5 things to do at home during lockdown
What is the key difference between the people and pigeons in Hong Kong? The feathered Hong Kongers seem to have more freedom than the people. As we sit in our homes, caged behind the bars of Covid-19 Restrictions, life for most extroverts and even introverts such as myself has begun to feel dull, repetitive, and somewhat demotivating. Numerous psychological studies state that Covid-19 restrictions, specifically quarantine, have damaging effects on one’s physical and mental health. One could even argue that the seemingly endless waves of Covid-19 may be an allegory for the human condition, punished as Sisyphus (西西弗斯) was, condemned by the gods to roll a boulder up to the top of a mountain, only to have the rock roll back down to the bottom every time he reaches the top.
As depressing as my words may sound, I assure you, your life at home doesn’t need to be. The good news is, there are many more differences between pigeons and people, one of them happens to be the fact that we are blessed with the gift of language, intelligence, and imagination, which give us the ability to form ideas and have power over the state of our lives.
Before my wordy introduction gets any wordier, here are five things you can do, at home, during the pandemic, to make your life a little less dull, repetitive and demotivating.
1. Dive into the world of food apps
While most listicles would suggest you take this opportunity to open up your cookbooks and see how well you can fend for yourself in the kitchen, I say otherwise. Cooking is fun, and even more rewarding when you take the risks to try out different recipes which turn out good on your taste buds. However, I believe Hong Kong’s two food delivery giants Foodpanda and Deliveroo can offer you more. Not only can you pick from hundreds of different restaurants, ranging from a wide array of cuisines, but you can also do it all through a few clicks of your smartphone. If that isn’t enough to convince you, there’s also a moral silver lining to the act. Through the food delivery apps, you can support and give back to the city’s economy by buying from local eateries, many of which are struggling to stay afloat.
2. It’s time to grab a book
Before Covid-19, I would spend my 9 to 5 staring at the bad screen at work or school, only to come back home at night to stare at the good screen, my favorite Netflix shows, video games, and social media apps. However, with the pandemic, that isn’t the case anymore. When you spend your entire day at home, trying to juggle between work and fun, there comes a point where you can’t differentiate between the two, because all screens seem to be the bad screen. In such a case, a good book, alongside an open window for some fresh air and sunlight, has become an escape from all this ‘screeny’ madness.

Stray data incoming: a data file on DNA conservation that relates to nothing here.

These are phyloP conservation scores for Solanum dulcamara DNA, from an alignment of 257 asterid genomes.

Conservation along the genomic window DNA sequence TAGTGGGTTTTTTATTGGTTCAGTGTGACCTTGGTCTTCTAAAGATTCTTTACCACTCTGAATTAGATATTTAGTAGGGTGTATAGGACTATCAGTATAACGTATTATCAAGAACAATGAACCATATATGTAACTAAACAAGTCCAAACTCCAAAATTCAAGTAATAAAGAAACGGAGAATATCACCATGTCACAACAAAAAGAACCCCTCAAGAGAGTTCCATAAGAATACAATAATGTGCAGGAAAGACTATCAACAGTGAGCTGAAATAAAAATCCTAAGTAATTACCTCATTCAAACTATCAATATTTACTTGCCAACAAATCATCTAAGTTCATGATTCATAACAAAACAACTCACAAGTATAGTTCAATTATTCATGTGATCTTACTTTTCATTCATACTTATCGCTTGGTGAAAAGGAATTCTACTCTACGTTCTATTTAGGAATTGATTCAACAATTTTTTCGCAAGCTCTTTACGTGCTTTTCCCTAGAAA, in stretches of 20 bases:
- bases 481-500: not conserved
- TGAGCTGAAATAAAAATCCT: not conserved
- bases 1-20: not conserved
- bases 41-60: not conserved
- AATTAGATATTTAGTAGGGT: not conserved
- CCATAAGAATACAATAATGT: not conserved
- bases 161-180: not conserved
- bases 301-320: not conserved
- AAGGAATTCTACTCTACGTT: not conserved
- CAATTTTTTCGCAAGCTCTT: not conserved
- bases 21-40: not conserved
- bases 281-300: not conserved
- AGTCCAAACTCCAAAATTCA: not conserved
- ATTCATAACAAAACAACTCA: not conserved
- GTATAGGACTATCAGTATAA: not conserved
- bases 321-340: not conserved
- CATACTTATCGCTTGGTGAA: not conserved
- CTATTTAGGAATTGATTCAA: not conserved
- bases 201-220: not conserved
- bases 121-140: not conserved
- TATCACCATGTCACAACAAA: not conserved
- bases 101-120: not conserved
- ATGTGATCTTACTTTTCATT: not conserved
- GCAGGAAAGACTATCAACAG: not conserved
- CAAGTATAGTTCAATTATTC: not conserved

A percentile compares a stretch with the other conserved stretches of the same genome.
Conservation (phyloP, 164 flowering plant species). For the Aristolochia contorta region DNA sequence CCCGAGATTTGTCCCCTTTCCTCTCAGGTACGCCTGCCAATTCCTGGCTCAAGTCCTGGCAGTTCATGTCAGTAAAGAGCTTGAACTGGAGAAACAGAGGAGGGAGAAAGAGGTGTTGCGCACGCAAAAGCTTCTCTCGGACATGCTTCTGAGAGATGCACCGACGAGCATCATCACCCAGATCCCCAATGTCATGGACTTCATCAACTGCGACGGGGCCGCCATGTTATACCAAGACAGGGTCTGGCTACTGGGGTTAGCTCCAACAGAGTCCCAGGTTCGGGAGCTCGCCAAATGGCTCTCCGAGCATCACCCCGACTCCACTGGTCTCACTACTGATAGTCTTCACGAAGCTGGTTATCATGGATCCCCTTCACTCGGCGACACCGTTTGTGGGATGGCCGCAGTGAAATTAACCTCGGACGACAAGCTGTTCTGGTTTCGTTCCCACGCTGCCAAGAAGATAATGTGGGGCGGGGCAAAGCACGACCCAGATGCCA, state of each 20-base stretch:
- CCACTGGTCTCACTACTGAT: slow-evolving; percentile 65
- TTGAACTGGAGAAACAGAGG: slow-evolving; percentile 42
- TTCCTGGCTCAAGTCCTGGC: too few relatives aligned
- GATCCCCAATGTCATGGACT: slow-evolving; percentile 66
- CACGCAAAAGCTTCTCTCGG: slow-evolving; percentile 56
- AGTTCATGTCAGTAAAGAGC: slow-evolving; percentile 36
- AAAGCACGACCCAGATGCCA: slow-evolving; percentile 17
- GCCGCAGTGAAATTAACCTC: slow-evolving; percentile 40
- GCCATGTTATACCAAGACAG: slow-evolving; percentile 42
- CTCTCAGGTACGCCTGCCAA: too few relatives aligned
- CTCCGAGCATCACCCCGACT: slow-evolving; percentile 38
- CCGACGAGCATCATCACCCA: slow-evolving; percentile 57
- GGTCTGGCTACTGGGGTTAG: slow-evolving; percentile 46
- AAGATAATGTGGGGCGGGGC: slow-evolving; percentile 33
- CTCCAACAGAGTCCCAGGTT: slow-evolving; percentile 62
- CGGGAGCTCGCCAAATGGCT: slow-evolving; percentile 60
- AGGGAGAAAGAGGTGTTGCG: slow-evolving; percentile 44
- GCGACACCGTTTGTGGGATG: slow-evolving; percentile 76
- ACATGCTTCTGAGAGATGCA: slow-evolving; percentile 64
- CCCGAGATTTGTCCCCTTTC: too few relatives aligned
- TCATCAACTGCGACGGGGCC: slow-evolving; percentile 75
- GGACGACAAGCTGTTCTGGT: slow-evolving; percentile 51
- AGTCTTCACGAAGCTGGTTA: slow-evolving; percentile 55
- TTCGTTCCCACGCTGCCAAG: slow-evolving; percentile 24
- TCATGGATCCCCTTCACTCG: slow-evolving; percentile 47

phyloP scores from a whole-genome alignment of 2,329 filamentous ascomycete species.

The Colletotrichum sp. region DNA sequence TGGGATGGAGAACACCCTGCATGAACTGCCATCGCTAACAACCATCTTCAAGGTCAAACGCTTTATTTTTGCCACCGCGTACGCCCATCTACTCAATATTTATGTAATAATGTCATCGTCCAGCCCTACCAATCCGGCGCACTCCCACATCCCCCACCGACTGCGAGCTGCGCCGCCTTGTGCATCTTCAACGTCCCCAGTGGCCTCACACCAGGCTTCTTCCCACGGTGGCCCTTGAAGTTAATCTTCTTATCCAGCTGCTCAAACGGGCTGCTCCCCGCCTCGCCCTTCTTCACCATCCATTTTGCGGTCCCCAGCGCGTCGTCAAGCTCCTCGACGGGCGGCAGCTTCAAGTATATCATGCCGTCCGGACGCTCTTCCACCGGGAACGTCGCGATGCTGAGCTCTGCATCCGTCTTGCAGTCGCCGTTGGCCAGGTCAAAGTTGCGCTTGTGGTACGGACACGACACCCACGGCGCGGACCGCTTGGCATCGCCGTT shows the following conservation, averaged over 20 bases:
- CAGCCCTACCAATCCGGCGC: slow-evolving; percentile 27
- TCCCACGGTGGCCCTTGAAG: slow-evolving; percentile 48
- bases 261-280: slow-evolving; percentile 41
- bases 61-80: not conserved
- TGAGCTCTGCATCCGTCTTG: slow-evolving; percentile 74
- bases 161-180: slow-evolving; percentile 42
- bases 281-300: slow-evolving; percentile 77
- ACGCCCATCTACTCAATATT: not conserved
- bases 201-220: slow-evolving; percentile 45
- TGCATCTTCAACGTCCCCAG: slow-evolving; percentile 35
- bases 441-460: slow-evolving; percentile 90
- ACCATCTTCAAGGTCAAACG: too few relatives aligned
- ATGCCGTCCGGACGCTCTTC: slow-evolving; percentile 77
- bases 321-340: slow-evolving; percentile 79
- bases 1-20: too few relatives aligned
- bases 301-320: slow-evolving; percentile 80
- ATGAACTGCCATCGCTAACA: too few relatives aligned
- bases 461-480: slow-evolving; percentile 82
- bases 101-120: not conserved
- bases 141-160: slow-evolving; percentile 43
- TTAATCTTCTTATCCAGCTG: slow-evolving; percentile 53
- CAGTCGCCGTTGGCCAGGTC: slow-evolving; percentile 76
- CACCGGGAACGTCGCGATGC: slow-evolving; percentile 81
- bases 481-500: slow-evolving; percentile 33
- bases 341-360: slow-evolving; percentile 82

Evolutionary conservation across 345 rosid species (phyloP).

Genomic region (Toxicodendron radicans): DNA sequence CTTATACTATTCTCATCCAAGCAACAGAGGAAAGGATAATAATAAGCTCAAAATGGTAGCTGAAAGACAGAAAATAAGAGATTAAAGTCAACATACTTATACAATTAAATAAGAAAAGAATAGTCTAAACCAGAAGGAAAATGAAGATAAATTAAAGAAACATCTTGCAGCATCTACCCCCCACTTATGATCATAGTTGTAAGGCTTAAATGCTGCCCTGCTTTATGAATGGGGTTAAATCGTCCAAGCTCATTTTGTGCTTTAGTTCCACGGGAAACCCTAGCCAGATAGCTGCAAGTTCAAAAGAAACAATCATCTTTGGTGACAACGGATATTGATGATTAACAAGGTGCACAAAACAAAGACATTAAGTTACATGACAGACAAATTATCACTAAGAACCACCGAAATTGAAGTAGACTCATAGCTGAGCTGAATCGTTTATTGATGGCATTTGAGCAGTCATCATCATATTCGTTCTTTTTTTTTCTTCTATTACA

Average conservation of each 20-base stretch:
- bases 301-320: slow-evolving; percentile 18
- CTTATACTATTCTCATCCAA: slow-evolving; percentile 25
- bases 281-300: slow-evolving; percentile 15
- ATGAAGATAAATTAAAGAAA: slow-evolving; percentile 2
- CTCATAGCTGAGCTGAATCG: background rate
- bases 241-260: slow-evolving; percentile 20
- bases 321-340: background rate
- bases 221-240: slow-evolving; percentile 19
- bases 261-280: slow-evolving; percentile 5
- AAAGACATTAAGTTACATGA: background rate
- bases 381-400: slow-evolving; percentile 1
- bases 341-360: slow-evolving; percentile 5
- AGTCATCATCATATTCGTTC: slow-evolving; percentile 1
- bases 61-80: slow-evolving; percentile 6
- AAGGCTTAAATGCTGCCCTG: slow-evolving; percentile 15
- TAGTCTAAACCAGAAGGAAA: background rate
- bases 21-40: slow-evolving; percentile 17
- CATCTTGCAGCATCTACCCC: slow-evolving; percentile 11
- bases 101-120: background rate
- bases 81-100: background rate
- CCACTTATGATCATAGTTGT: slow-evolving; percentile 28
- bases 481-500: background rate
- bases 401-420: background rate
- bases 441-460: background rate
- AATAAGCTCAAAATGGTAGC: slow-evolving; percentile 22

Don’t know what book to start with? Here are two short reads that have helped me relax my mind and gather my thoughts:
The first is the famous Japanese author Haruki Murakami’s Desire. This 100 pager explores five short and captivating tales of individuals realizing their language of desire, be it in the form of hunger, lust, inexplicable infatuation, or the secret desires of the heart.
The second one you may want to try is a classic, Ernest Hemingway’s The Old Man and the Sea. Written in 1951, The Old Man and the Sea is about a veteran fisherman’s two-day journey and battle with a fish he hooked. What at first glance seems to be nothing but a story about an old man trying to catch a mere fish, Hemingway’s usage of metaphors, symbolism, and dialogue has food for thought sprinkled all over it, gifting the reader lessons and messages they are bound to ponder over.
3. Let’s’ reconnect, like actually
Remember those friends and people we planned to get in touch with, but never really did? Well, this is the time to hit them up, and actually make that hang out happen, virtually of course. I am not the most outgoing person, but staying at home, all day and night, without any form of non-work-related social interaction? Zoom can be a friend sometimes, and if that’s not the case for you, the friend can be on zoom. Pull out your phone, build up a little courage and take that step to hit up those acquaintances and people you once planned to connect with. I promise you, no matter the conversation, virtual or not, you will be thankful you had it.
4. Compensate for that gym membership you wasted
Pre-pandemic, things were different, very different, and the 9-5 life may have affected your commitment to that gym membership you got during the new year. However, life at home, during the pandemic, is flexible? This could possibly be the best time and opportunity to get in shape. Start easy, start small, pull up a YouTube home workout video, and start building a routine. By the time the pandemic is over, you too could be ‘too hot to handle,’ for your co-workers or classmates.
5. Writing letters
As crazy as this may sound, write a letter, for your future self. You don’t need to do this every day, just here and there when you feel like it, and honestly, it could be about anything. Your letter could be about your day, the struggles you are facing, or in my case, write about all the things you long to do after the pandemic ends. Sit down, grab a blank lined A4, put down the date, and just start writing. Give each letter a theme or topic, and once you’re done, fold it and put it into a folder.
We may not be as free as the pigeons of Hong Kong, but we can be smarter, stronger, and safer. So, let’s get together, from the inside of our homes, and create a life we can one day look back at without any regrets.
edited by Jessie Larbi and Kyle Tse